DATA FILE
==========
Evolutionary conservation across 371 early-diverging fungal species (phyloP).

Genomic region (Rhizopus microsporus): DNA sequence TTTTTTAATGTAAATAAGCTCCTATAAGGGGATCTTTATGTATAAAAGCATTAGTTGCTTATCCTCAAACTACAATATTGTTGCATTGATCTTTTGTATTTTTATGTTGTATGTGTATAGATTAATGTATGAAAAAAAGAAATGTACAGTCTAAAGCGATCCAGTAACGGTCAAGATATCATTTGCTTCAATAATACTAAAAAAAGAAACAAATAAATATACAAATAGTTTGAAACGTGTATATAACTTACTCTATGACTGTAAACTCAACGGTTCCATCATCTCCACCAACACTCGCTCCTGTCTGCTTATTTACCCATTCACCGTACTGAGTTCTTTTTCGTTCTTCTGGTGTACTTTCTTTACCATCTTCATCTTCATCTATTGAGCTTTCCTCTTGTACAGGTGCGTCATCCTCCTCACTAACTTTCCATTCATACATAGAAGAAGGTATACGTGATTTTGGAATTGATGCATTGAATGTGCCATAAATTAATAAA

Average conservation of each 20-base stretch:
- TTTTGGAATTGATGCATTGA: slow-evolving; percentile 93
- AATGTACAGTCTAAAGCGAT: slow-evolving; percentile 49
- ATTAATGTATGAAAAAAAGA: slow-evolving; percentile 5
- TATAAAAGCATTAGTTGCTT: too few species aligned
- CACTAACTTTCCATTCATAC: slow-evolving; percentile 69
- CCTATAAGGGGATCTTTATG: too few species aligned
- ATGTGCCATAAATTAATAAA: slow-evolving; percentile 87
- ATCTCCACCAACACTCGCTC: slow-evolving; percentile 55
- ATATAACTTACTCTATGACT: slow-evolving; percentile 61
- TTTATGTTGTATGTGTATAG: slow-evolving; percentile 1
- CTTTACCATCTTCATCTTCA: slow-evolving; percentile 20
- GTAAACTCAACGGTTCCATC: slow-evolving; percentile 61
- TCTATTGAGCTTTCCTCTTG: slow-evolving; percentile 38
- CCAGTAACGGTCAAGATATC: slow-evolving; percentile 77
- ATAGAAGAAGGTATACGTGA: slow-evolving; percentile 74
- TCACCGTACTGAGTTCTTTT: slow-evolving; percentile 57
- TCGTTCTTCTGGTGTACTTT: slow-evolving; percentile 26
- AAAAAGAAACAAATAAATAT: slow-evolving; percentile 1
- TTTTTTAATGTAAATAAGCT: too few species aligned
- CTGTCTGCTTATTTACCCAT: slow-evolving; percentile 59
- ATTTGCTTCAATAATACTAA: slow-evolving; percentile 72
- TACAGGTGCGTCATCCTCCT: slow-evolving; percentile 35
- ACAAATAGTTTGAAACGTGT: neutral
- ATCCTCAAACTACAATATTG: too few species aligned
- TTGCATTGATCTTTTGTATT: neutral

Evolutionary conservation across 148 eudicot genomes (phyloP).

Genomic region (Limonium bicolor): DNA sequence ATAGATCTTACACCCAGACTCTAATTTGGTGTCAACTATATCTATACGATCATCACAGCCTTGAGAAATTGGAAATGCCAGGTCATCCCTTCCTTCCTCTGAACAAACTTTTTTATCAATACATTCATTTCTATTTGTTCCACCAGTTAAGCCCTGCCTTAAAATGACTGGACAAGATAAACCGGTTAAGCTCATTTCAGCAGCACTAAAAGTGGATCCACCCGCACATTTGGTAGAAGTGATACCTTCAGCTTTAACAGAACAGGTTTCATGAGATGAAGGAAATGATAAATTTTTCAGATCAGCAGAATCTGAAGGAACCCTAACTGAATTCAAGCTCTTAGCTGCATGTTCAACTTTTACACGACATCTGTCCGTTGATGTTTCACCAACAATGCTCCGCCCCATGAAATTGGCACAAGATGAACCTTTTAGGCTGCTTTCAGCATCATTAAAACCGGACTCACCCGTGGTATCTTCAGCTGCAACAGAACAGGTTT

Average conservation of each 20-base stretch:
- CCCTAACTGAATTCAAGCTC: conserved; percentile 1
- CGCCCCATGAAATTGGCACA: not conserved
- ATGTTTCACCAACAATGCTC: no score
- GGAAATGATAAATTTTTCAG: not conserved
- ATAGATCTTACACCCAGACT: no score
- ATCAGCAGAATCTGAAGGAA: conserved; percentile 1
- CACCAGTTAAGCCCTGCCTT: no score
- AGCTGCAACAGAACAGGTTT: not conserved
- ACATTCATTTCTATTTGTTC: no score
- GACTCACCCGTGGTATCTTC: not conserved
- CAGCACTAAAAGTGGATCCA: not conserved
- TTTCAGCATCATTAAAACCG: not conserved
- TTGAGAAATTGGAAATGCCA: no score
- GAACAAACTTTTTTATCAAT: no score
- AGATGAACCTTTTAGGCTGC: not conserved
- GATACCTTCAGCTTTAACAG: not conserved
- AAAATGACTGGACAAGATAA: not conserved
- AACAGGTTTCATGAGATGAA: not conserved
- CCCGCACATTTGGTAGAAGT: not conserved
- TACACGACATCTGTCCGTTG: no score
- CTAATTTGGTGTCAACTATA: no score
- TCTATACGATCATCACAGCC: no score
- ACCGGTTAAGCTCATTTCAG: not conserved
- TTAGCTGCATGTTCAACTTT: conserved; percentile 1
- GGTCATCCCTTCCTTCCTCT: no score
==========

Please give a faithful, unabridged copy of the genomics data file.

Evolutionary conservation across 371 early-diverging fungal species (phyloP).

Genomic region (Rhizopus microsporus): DNA sequence TTTTTTAATGTAAATAAGCTCCTATAAGGGGATCTTTATGTATAAAAGCATTAGTTGCTTATCCTCAAACTACAATATTGTTGCATTGATCTTTTGTATTTTTATGTTGTATGTGTATAGATTAATGTATGAAAAAAAGAAATGTACAGTCTAAAGCGATCCAGTAACGGTCAAGATATCATTTGCTTCAATAATACTAAAAAAAGAAACAAATAAATATACAAATAGTTTGAAACGTGTATATAACTTACTCTATGACTGTAAACTCAACGGTTCCATCATCTCCACCAACACTCGCTCCTGTCTGCTTATTTACCCATTCACCGTACTGAGTTCTTTTTCGTTCTTCTGGTGTACTTTCTTTACCATCTTCATCTTCATCTATTGAGCTTTCCTCTTGTACAGGTGCGTCATCCTCCTCACTAACTTTCCATTCATACATAGAAGAAGGTATACGTGATTTTGGAATTGATGCATTGAATGTGCCATAAATTAATAAA

Average conservation of each 20-base stretch:
- TTTTGGAATTGATGCATTGA: slow-evolving; percentile 93
- AATGTACAGTCTAAAGCGAT: slow-evolving; percentile 49
- ATTAATGTATGAAAAAAAGA: slow-evolving; percentile 5
- TATAAAAGCATTAGTTGCTT: too few species aligned
- CACTAACTTTCCATTCATAC: slow-evolving; percentile 69
- CCTATAAGGGGATCTTTATG: too few species aligned
- ATGTGCCATAAATTAATAAA: slow-evolving; percentile 87
- ATCTCCACCAACACTCGCTC: slow-evolving; percentile 55
- ATATAACTTACTCTATGACT: slow-evolving; percentile 61
- TTTATGTTGTATGTGTATAG: slow-evolving; percentile 1
- CTTTACCATCTTCATCTTCA: slow-evolving; percentile 20
- GTAAACTCAACGGTTCCATC: slow-evolving; percentile 61
- TCTATTGAGCTTTCCTCTTG: slow-evolving; percentile 38
- CCAGTAACGGTCAAGATATC: slow-evolving; percentile 77
- ATAGAAGAAGGTATACGTGA: slow-evolving; percentile 74
- TCACCGTACTGAGTTCTTTT: slow-evolving; percentile 57
- TCGTTCTTCTGGTGTACTTT: slow-evolving; percentile 26
- AAAAAGAAACAAATAAATAT: slow-evolving; percentile 1
- TTTTTTAATGTAAATAAGCT: too few species aligned
- CTGTCTGCTTATTTACCCAT: slow-evolving; percentile 59
- ATTTGCTTCAATAATACTAA: slow-evolving; percentile 72
- TACAGGTGCGTCATCCTCCT: slow-evolving; percentile 35
- ACAAATAGTTTGAAACGTGT: neutral
- ATCCTCAAACTACAATATTG: too few species aligned
- TTGCATTGATCTTTTGTATT: neutral

Evolutionary conservation across 148 eudicot genomes (phyloP).

Genomic region (Limonium bicolor): DNA sequence ATAGATCTTACACCCAGACTCTAATTTGGTGTCAACTATATCTATACGATCATCACAGCCTTGAGAAATTGGAAATGCCAGGTCATCCCTTCCTTCCTCTGAACAAACTTTTTTATCAATACATTCATTTCTATTTGTTCCACCAGTTAAGCCCTGCCTTAAAATGACTGGACAAGATAAACCGGTTAAGCTCATTTCAGCAGCACTAAAAGTGGATCCACCCGCACATTTGGTAGAAGTGATACCTTCAGCTTTAACAGAACAGGTTTCATGAGATGAAGGAAATGATAAATTTTTCAGATCAGCAGAATCTGAAGGAACCCTAACTGAATTCAAGCTCTTAGCTGCATGTTCAACTTTTACACGACATCTGTCCGTTGATGTTTCACCAACAATGCTCCGCCCCATGAAATTGGCACAAGATGAACCTTTTAGGCTGCTTTCAGCATCATTAAAACCGGACTCACCCGTGGTATCTTCAGCTGCAACAGAACAGGTTT

Average conservation of each 20-base stretch:
- CCCTAACTGAATTCAAGCTC: conserved; percentile 1
- CGCCCCATGAAATTGGCACA: not conserved
- ATGTTTCACCAACAATGCTC: no score
- GGAAATGATAAATTTTTCAG: not conserved
- ATAGATCTTACACCCAGACT: no score
- ATCAGCAGAATCTGAAGGAA: conserved; percentile 1
- CACCAGTTAAGCCCTGCCTT: no score
- AGCTGCAACAGAACAGGTTT: not conserved
- ACATTCATTTCTATTTGTTC: no score
- GACTCACCCGTGGTATCTTC: not conserved
- CAGCACTAAAAGTGGATCCA: not conserved
- TTTCAGCATCATTAAAACCG: not conserved
- TTGAGAAATTGGAAATGCCA: no score
- GAACAAACTTTTTTATCAAT: no score
- AGATGAACCTTTTAGGCTGC: not conserved
- GATACCTTCAGCTTTAACAG: not conserved
- AAAATGACTGGACAAGATAA: not conserved
- AACAGGTTTCATGAGATGAA: not conserved
- CCCGCACATTTGGTAGAAGT: not conserved
- TACACGACATCTGTCCGTTG: no score
- CTAATTTGGTGTCAACTATA: no score
- TCTATACGATCATCACAGCC: no score
- ACCGGTTAAGCTCATTTCAG: not conserved
- TTAGCTGCATGTTCAACTTT: conserved; percentile 1
- GGTCATCCCTTCCTTCCTCT: no score